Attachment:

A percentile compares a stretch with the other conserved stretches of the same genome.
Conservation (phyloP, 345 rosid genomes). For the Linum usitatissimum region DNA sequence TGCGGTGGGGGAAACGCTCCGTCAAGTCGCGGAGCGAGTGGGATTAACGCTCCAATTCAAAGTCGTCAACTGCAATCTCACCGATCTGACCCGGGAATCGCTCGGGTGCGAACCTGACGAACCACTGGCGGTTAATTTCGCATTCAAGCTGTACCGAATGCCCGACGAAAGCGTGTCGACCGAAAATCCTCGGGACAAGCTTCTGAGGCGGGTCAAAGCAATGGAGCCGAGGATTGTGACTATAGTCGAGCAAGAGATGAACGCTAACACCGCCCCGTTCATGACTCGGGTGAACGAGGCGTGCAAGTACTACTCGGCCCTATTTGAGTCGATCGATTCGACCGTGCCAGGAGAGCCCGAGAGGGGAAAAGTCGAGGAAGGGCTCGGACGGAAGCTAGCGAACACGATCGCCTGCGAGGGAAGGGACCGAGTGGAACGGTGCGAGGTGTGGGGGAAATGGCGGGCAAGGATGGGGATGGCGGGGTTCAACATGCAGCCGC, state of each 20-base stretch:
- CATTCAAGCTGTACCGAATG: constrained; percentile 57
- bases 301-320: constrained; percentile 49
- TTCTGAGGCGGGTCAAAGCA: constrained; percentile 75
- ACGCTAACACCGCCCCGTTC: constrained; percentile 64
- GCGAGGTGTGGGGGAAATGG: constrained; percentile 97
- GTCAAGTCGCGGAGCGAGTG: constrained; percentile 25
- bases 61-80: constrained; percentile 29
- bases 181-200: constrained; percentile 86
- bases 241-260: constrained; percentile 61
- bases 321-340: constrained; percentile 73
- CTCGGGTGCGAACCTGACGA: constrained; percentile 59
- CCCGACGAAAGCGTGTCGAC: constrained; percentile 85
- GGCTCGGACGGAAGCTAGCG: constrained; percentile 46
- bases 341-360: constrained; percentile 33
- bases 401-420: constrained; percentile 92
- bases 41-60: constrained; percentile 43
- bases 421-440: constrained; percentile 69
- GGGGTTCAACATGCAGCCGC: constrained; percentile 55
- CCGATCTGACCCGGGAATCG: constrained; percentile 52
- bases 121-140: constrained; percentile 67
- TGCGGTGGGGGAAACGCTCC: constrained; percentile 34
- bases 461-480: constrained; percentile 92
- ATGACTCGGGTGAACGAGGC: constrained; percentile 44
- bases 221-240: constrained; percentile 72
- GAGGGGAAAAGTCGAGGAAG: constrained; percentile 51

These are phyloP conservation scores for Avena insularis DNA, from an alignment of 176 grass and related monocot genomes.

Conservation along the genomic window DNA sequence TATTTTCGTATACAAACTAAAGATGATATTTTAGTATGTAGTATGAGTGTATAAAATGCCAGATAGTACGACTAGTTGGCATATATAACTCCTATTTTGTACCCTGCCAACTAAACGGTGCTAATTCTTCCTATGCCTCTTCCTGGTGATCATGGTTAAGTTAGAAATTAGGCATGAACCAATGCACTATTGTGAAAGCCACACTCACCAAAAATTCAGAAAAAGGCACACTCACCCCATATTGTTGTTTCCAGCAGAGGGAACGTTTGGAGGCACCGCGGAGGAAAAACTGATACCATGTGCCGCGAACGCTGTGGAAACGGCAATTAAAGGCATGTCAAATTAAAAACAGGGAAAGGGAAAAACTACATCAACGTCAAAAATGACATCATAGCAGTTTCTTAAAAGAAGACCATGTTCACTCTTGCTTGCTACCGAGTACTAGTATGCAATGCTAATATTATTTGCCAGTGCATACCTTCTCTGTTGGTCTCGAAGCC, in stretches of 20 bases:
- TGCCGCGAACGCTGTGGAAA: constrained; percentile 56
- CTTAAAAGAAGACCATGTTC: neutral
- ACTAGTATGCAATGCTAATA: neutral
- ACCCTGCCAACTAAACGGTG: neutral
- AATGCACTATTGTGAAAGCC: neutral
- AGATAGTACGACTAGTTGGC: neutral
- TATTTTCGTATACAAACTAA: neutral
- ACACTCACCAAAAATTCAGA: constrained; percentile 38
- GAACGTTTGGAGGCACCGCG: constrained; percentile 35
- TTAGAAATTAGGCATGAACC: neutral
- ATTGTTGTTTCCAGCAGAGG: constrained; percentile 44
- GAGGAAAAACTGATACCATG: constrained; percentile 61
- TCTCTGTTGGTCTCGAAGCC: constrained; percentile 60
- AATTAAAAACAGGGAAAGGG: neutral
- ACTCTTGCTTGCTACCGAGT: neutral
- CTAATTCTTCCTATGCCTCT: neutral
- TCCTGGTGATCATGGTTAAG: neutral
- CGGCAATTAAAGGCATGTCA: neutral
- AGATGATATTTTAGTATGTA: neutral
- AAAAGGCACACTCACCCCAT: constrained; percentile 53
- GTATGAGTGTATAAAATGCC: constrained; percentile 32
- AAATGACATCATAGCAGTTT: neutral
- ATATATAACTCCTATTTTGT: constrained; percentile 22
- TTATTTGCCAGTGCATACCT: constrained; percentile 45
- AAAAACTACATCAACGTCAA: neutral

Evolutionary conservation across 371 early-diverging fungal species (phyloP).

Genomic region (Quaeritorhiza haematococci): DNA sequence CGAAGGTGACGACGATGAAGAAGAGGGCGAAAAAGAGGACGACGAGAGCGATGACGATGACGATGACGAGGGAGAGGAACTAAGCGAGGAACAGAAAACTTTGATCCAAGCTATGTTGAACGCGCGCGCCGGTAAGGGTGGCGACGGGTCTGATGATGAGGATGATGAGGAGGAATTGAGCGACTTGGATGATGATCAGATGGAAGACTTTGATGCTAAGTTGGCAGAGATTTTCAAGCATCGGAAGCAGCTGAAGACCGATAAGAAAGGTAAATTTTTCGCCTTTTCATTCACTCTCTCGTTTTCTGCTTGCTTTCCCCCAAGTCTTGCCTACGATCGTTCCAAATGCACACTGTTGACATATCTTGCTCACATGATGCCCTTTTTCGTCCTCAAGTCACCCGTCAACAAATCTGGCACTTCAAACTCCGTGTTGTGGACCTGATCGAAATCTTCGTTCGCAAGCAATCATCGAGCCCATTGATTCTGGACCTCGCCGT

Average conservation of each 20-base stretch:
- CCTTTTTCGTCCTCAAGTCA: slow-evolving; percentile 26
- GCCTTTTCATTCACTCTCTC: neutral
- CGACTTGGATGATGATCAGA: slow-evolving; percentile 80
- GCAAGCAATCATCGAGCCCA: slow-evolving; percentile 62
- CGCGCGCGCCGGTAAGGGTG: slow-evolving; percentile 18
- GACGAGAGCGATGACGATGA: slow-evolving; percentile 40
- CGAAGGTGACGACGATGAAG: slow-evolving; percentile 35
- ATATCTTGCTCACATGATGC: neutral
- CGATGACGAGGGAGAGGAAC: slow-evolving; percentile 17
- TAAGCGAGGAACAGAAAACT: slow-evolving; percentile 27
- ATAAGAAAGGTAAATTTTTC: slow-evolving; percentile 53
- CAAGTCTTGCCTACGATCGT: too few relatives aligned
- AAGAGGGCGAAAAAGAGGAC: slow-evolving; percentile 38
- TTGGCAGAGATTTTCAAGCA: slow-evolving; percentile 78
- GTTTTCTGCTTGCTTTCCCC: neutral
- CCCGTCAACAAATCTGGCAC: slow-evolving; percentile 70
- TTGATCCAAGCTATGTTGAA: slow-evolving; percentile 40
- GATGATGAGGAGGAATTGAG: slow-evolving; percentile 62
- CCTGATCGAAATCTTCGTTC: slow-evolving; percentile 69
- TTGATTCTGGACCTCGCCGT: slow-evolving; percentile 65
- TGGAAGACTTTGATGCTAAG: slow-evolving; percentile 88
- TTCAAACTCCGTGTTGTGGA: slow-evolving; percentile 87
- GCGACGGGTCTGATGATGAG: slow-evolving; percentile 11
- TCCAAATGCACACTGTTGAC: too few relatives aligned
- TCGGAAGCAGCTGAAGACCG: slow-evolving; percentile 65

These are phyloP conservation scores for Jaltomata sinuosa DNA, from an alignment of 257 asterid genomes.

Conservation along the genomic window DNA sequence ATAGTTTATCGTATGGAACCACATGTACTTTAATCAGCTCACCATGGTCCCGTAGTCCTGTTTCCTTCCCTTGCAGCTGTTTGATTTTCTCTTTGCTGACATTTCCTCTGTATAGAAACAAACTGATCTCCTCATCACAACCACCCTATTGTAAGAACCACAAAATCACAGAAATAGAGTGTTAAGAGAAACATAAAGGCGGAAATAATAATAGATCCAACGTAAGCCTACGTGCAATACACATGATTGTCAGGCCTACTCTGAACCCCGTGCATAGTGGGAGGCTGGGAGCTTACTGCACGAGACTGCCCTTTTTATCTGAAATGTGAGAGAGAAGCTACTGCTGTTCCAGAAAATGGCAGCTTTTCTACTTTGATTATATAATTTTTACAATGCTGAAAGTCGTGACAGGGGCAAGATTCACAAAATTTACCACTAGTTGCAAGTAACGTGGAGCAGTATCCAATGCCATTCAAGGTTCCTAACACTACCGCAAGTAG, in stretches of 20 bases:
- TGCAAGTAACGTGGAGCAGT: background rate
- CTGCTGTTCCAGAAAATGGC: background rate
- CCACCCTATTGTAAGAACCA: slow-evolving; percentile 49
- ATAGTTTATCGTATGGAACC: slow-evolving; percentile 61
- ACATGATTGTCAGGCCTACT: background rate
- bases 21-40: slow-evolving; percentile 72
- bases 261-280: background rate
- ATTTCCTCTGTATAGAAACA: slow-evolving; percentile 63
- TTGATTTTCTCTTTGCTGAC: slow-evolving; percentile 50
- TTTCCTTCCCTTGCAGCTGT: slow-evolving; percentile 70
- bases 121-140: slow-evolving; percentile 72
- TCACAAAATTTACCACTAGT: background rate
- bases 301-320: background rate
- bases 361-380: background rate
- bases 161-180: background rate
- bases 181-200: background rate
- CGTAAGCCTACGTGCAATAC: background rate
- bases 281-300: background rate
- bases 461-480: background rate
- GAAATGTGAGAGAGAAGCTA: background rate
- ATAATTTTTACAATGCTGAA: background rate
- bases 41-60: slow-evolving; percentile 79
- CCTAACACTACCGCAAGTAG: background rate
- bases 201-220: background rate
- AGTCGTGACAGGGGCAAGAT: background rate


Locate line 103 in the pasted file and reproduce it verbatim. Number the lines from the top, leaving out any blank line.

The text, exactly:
- bases 461-480: background rate